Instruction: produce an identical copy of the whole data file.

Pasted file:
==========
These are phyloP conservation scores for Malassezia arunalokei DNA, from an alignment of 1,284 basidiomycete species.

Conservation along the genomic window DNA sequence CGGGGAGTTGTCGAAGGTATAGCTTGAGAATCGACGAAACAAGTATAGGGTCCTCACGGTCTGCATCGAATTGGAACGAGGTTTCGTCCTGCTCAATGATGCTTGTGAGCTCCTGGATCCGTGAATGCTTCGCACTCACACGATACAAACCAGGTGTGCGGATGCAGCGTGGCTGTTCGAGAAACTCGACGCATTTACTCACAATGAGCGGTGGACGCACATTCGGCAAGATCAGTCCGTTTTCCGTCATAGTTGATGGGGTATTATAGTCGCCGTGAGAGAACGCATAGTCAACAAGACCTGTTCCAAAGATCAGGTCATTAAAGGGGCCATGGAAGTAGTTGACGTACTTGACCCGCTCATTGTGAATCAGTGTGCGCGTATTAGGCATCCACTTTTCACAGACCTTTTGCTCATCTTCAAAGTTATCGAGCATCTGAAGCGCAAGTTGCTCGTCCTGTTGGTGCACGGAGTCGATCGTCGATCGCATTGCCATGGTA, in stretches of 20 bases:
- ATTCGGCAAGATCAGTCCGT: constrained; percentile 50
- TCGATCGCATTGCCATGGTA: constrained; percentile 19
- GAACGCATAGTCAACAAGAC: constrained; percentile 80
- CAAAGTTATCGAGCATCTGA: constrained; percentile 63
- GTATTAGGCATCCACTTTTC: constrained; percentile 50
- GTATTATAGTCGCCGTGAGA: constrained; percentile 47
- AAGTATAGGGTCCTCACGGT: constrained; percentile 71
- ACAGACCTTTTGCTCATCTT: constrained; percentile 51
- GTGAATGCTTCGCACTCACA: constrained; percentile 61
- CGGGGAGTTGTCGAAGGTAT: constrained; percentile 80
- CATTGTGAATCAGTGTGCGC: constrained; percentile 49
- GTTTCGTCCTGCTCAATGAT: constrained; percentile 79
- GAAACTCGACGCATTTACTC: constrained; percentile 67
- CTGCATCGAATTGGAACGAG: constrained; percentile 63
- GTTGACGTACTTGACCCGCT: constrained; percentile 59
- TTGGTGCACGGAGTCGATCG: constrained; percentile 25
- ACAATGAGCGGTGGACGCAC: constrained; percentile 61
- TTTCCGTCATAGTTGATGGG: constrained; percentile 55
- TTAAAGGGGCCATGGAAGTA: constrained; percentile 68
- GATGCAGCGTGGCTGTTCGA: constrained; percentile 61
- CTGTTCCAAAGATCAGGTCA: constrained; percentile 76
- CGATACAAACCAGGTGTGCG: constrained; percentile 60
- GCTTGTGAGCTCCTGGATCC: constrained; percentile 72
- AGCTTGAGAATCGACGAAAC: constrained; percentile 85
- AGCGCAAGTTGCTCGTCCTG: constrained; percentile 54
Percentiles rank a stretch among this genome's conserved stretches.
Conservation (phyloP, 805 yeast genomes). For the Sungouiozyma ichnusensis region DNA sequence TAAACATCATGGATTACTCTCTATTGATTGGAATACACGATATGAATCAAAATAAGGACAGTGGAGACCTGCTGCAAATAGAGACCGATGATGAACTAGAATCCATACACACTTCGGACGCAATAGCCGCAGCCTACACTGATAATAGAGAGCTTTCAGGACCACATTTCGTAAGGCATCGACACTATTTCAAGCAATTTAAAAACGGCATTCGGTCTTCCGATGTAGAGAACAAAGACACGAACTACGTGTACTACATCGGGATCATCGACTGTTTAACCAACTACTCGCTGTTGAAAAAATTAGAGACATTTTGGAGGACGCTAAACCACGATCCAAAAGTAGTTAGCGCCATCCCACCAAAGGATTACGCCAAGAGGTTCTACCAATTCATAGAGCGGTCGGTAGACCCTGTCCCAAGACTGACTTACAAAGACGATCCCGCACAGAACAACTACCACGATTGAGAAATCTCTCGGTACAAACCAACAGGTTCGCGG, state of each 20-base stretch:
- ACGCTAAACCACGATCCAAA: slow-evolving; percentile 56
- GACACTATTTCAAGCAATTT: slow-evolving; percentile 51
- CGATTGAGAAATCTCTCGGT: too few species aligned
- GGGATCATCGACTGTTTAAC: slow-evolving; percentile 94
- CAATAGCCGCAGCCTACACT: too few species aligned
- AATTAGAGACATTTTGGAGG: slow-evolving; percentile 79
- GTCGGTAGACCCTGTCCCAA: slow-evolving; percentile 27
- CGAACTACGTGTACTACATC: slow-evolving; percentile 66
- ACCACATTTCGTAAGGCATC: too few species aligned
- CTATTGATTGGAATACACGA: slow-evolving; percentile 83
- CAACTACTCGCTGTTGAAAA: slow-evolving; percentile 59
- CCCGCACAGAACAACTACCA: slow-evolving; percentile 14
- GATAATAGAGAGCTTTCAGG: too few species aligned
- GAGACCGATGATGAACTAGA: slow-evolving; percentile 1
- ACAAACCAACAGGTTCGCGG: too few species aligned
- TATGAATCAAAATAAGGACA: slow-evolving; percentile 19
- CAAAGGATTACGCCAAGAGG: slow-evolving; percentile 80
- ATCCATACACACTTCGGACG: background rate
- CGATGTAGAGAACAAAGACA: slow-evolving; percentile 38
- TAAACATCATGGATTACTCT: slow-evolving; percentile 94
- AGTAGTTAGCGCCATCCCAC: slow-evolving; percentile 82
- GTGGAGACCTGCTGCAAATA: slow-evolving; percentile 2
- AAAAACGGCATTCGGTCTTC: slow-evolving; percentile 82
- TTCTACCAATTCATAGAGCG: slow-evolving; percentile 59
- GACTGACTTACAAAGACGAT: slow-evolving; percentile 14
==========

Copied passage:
These are phyloP conservation scores for Malassezia arunalokei DNA, from an alignment of 1,284 basidiomycete species.

Conservation along the genomic window DNA sequence CGGGGAGTTGTCGAAGGTATAGCTTGAGAATCGACGAAACAAGTATAGGGTCCTCACGGTCTGCATCGAATTGGAACGAGGTTTCGTCCTGCTCAATGATGCTTGTGAGCTCCTGGATCCGTGAATGCTTCGCACTCACACGATACAAACCAGGTGTGCGGATGCAGCGTGGCTGTTCGAGAAACTCGACGCATTTACTCACAATGAGCGGTGGACGCACATTCGGCAAGATCAGTCCGTTTTCCGTCATAGTTGATGGGGTATTATAGTCGCCGTGAGAGAACGCATAGTCAACAAGACCTGTTCCAAAGATCAGGTCATTAAAGGGGCCATGGAAGTAGTTGACGTACTTGACCCGCTCATTGTGAATCAGTGTGCGCGTATTAGGCATCCACTTTTCACAGACCTTTTGCTCATCTTCAAAGTTATCGAGCATCTGAAGCGCAAGTTGCTCGTCCTGTTGGTGCACGGAGTCGATCGTCGATCGCATTGCCATGGTA, in stretches of 20 bases:
- ATTCGGCAAGATCAGTCCGT: constrained; percentile 50
- TCGATCGCATTGCCATGGTA: constrained; percentile 19
- GAACGCATAGTCAACAAGAC: constrained; percentile 80
- CAAAGTTATCGAGCATCTGA: constrained; percentile 63
- GTATTAGGCATCCACTTTTC: constrained; percentile 50
- GTATTATAGTCGCCGTGAGA: constrained; percentile 47
- AAGTATAGGGTCCTCACGGT: constrained; percentile 71
- ACAGACCTTTTGCTCATCTT: constrained; percentile 51
- GTGAATGCTTCGCACTCACA: constrained; percentile 61
- CGGGGAGTTGTCGAAGGTAT: constrained; percentile 80
- CATTGTGAATCAGTGTGCGC: constrained; percentile 49
- GTTTCGTCCTGCTCAATGAT: constrained; percentile 79
- GAAACTCGACGCATTTACTC: constrained; percentile 67
- CTGCATCGAATTGGAACGAG: constrained; percentile 63
- GTTGACGTACTTGACCCGCT: constrained; percentile 59
- TTGGTGCACGGAGTCGATCG: constrained; percentile 25
- ACAATGAGCGGTGGACGCAC: constrained; percentile 61
- TTTCCGTCATAGTTGATGGG: constrained; percentile 55
- TTAAAGGGGCCATGGAAGTA: constrained; percentile 68
- GATGCAGCGTGGCTGTTCGA: constrained; percentile 61
- CTGTTCCAAAGATCAGGTCA: constrained; percentile 76
- CGATACAAACCAGGTGTGCG: constrained; percentile 60
- GCTTGTGAGCTCCTGGATCC: constrained; percentile 72
- AGCTTGAGAATCGACGAAAC: constrained; percentile 85
- AGCGCAAGTTGCTCGTCCTG: constrained; percentile 54
Percentiles rank a stretch among this genome's conserved stretches.
Conservation (phyloP, 805 yeast genomes). For the Sungouiozyma ichnusensis region DNA sequence TAAACATCATGGATTACTCTCTATTGATTGGAATACACGATATGAATCAAAATAAGGACAGTGGAGACCTGCTGCAAATAGAGACCGATGATGAACTAGAATCCATACACACTTCGGACGCAATAGCCGCAGCCTACACTGATAATAGAGAGCTTTCAGGACCACATTTCGTAAGGCATCGACACTATTTCAAGCAATTTAAAAACGGCATTCGGTCTTCCGATGTAGAGAACAAAGACACGAACTACGTGTACTACATCGGGATCATCGACTGTTTAACCAACTACTCGCTGTTGAAAAAATTAGAGACATTTTGGAGGACGCTAAACCACGATCCAAAAGTAGTTAGCGCCATCCCACCAAAGGATTACGCCAAGAGGTTCTACCAATTCATAGAGCGGTCGGTAGACCCTGTCCCAAGACTGACTTACAAAGACGATCCCGCACAGAACAACTACCACGATTGAGAAATCTCTCGGTACAAACCAACAGGTTCGCGG, state of each 20-base stretch:
- ACGCTAAACCACGATCCAAA: slow-evolving; percentile 56
- GACACTATTTCAAGCAATTT: slow-evolving; percentile 51
- CGATTGAGAAATCTCTCGGT: too few species aligned
- GGGATCATCGACTGTTTAAC: slow-evolving; percentile 94
- CAATAGCCGCAGCCTACACT: too few species aligned
- AATTAGAGACATTTTGGAGG: slow-evolving; percentile 79
- GTCGGTAGACCCTGTCCCAA: slow-evolving; percentile 27
- CGAACTACGTGTACTACATC: slow-evolving; percentile 66
- ACCACATTTCGTAAGGCATC: too few species aligned
- CTATTGATTGGAATACACGA: slow-evolving; percentile 83
- CAACTACTCGCTGTTGAAAA: slow-evolving; percentile 59
- CCCGCACAGAACAACTACCA: slow-evolving; percentile 14
- GATAATAGAGAGCTTTCAGG: too few species aligned
- GAGACCGATGATGAACTAGA: slow-evolving; percentile 1
- ACAAACCAACAGGTTCGCGG: too few species aligned
- TATGAATCAAAATAAGGACA: slow-evolving; percentile 19
- CAAAGGATTACGCCAAGAGG: slow-evolving; percentile 80
- ATCCATACACACTTCGGACG: background rate
- CGATGTAGAGAACAAAGACA: slow-evolving; percentile 38
- TAAACATCATGGATTACTCT: slow-evolving; percentile 94
- AGTAGTTAGCGCCATCCCAC: slow-evolving; percentile 82
- GTGGAGACCTGCTGCAAATA: slow-evolving; percentile 2
- AAAAACGGCATTCGGTCTTC: slow-evolving; percentile 82
- TTCTACCAATTCATAGAGCG: slow-evolving; percentile 59
- GACTGACTTACAAAGACGAT: slow-evolving; percentile 14